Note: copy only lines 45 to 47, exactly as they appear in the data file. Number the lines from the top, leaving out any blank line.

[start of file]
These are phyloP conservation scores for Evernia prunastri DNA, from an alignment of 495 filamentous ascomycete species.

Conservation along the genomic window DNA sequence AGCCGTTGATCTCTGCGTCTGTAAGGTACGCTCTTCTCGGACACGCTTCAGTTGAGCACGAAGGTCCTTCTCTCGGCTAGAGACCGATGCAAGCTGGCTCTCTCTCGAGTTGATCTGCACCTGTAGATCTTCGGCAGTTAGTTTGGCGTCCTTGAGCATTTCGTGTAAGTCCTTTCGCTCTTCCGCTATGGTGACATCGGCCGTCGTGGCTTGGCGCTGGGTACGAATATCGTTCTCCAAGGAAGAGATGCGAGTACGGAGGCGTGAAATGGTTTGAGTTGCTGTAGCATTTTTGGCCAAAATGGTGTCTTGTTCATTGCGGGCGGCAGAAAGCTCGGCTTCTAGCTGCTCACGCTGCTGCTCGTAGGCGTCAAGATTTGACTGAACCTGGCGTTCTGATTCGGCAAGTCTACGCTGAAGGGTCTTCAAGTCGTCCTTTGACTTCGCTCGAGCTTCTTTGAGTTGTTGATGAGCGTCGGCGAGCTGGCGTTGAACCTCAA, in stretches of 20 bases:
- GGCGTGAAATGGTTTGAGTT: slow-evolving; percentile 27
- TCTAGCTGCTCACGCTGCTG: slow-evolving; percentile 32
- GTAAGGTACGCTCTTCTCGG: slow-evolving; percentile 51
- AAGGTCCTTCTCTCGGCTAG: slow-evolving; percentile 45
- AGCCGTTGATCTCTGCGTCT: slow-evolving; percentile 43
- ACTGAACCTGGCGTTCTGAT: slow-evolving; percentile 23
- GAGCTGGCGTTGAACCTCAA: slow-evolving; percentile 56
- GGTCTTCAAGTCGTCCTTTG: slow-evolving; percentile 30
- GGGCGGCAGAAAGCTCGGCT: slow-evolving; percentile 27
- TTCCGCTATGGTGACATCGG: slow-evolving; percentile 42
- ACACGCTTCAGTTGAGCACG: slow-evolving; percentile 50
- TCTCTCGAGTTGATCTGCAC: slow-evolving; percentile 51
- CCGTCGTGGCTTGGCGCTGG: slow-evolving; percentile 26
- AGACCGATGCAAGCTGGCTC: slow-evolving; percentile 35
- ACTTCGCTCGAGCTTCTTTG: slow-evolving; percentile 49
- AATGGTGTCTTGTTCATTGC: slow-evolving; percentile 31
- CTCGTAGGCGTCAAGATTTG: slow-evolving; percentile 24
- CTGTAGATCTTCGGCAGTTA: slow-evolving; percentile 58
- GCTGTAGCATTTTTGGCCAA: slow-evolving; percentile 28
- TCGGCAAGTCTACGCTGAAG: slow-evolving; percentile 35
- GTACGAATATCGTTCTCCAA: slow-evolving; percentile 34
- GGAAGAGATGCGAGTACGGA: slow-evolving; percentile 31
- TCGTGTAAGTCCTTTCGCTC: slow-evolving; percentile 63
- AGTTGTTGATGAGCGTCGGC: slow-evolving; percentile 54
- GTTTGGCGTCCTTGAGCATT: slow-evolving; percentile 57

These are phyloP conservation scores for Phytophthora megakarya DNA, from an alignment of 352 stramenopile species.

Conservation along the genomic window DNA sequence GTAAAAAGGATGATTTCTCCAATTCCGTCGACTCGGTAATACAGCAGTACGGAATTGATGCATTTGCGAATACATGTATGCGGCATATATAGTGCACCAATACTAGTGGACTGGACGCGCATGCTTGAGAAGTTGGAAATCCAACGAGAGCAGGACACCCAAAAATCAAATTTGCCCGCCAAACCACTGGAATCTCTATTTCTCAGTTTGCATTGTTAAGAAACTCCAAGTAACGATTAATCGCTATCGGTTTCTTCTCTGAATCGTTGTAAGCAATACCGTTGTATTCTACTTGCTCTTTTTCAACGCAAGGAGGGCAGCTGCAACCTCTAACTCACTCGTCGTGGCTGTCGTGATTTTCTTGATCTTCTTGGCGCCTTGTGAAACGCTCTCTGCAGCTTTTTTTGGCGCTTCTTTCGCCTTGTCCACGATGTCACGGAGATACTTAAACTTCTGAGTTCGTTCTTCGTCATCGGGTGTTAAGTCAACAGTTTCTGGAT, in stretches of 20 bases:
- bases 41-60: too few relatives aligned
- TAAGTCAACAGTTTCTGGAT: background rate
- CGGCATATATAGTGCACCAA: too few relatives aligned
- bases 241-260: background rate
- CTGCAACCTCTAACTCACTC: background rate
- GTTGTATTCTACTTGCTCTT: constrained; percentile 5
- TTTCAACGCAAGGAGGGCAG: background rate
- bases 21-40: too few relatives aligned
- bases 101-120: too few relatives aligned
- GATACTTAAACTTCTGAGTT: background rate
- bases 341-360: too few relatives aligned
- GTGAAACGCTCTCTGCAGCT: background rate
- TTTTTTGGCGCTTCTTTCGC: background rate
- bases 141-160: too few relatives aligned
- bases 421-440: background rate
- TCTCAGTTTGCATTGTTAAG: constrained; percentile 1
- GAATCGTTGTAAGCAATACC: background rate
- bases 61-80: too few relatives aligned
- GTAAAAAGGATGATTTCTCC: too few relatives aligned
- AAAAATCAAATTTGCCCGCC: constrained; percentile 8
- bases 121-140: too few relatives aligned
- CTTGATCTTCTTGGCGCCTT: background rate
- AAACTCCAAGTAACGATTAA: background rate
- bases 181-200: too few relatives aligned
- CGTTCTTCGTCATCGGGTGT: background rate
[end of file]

- TCTCAGTTTGCATTGTTAAG: constrained; percentile 1
- GAATCGTTGTAAGCAATACC: background rate
- bases 61-80: too few relatives aligned